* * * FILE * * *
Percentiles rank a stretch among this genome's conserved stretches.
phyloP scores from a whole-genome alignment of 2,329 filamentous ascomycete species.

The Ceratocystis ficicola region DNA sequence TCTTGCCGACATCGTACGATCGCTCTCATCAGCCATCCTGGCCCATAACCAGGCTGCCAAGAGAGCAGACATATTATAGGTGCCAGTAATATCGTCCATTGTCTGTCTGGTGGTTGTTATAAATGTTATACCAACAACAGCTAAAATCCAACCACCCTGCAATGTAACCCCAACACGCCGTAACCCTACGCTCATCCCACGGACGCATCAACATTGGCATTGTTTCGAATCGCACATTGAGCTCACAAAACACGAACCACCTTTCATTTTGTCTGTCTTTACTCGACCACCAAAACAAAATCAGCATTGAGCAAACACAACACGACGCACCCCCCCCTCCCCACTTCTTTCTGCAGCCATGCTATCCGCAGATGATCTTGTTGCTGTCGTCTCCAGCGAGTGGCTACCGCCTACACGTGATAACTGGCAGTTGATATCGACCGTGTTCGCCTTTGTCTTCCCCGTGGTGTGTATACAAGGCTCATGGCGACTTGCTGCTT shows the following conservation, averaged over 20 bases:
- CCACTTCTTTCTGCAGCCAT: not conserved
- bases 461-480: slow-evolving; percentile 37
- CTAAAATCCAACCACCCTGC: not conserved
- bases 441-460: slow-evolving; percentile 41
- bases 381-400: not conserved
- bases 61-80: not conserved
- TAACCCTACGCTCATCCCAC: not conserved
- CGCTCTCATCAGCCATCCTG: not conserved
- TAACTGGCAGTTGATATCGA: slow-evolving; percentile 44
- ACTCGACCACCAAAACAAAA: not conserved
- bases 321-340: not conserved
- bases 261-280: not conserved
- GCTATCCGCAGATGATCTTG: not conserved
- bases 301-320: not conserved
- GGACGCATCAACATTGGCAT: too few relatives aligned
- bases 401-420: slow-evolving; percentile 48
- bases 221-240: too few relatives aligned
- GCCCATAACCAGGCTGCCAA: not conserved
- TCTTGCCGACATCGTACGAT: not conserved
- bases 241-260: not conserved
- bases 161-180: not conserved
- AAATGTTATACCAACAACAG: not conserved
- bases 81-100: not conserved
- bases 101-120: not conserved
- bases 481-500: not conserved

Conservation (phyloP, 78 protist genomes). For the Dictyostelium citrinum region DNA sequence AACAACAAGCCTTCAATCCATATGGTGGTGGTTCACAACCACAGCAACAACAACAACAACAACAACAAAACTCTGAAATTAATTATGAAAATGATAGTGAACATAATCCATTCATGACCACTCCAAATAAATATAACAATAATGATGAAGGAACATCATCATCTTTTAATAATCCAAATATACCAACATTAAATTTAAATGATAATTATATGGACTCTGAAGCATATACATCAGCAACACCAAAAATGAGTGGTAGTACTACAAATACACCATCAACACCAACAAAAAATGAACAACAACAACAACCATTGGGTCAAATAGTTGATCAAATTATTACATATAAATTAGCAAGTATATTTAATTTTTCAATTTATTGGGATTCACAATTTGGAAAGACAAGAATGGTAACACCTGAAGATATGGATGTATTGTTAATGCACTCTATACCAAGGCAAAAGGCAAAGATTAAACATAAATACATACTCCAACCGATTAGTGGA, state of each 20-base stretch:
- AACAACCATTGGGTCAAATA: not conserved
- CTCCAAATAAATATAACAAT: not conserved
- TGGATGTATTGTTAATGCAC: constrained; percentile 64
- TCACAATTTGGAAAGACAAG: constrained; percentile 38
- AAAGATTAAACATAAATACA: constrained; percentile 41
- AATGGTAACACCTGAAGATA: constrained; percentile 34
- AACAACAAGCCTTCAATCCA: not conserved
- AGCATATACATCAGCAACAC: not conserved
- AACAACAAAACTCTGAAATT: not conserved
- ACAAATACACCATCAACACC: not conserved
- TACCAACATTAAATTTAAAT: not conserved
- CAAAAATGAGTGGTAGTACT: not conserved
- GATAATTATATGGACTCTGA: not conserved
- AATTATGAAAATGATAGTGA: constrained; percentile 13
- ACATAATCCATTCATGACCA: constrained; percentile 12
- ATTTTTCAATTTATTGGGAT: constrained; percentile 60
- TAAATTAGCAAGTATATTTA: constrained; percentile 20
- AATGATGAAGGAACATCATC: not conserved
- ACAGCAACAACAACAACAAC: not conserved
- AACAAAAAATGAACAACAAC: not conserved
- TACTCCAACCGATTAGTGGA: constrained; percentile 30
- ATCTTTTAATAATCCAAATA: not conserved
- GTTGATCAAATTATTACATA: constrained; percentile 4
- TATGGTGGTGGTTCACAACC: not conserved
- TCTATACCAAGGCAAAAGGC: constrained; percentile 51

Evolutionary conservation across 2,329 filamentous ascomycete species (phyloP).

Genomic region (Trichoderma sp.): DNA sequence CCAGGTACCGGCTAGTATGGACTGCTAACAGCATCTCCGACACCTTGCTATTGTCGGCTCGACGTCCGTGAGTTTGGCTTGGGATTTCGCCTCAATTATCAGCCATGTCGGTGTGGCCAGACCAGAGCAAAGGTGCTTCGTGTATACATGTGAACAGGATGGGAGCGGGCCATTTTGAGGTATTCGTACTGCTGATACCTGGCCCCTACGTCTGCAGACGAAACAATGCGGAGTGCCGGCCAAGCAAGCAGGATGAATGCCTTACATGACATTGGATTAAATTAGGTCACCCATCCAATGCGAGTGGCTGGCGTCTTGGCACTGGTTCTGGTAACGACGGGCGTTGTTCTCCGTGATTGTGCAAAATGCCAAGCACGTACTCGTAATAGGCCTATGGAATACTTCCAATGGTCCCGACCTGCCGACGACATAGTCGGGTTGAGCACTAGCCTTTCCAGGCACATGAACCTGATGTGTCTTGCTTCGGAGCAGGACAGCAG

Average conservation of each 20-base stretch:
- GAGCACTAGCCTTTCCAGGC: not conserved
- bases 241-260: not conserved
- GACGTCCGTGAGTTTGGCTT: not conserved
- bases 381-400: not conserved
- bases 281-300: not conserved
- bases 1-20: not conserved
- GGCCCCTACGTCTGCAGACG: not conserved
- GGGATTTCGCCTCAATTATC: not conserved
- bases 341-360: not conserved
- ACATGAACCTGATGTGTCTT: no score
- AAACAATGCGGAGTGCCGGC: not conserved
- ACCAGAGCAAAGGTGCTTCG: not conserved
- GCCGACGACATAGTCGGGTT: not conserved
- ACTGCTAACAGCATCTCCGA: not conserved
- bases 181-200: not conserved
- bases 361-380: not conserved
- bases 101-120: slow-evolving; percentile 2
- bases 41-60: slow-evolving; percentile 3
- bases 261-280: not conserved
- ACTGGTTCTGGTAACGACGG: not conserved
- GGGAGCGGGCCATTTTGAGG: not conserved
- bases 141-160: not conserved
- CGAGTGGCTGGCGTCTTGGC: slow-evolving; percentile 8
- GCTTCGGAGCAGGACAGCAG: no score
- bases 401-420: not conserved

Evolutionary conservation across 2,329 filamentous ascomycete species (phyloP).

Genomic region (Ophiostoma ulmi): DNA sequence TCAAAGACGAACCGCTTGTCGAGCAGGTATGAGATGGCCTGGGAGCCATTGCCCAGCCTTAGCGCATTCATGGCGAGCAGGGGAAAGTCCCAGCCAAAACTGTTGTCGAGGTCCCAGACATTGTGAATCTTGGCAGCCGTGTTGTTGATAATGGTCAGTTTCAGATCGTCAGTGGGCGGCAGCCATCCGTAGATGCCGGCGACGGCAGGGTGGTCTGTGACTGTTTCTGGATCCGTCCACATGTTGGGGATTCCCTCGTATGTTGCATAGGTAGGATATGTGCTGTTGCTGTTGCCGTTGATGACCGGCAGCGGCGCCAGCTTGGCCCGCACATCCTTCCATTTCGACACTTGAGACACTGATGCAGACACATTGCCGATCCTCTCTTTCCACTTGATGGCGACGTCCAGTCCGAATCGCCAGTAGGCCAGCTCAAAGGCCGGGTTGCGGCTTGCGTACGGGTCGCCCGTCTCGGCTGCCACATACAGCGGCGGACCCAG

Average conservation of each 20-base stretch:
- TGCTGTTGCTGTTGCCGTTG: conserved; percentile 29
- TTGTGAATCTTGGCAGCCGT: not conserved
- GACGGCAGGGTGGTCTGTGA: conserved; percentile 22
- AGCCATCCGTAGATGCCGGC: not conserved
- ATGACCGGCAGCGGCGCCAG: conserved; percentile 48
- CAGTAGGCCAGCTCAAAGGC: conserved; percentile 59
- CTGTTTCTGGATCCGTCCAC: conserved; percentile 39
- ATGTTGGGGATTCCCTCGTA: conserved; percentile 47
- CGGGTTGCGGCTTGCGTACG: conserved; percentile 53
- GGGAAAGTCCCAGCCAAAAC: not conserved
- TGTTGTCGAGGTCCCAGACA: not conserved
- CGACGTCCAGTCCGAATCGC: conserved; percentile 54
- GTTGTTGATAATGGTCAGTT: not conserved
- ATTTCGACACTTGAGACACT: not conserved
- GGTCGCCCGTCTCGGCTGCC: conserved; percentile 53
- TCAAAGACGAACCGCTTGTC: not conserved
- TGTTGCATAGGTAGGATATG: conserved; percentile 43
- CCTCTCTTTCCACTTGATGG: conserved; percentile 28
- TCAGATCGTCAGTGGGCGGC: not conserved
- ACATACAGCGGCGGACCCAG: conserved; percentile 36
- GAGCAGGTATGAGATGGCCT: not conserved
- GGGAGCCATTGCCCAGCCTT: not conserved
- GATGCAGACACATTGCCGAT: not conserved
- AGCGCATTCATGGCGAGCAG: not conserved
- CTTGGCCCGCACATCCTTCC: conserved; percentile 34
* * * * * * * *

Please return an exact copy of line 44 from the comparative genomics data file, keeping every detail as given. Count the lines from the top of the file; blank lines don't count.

- ACATAATCCATTCATGACCA: constrained; percentile 12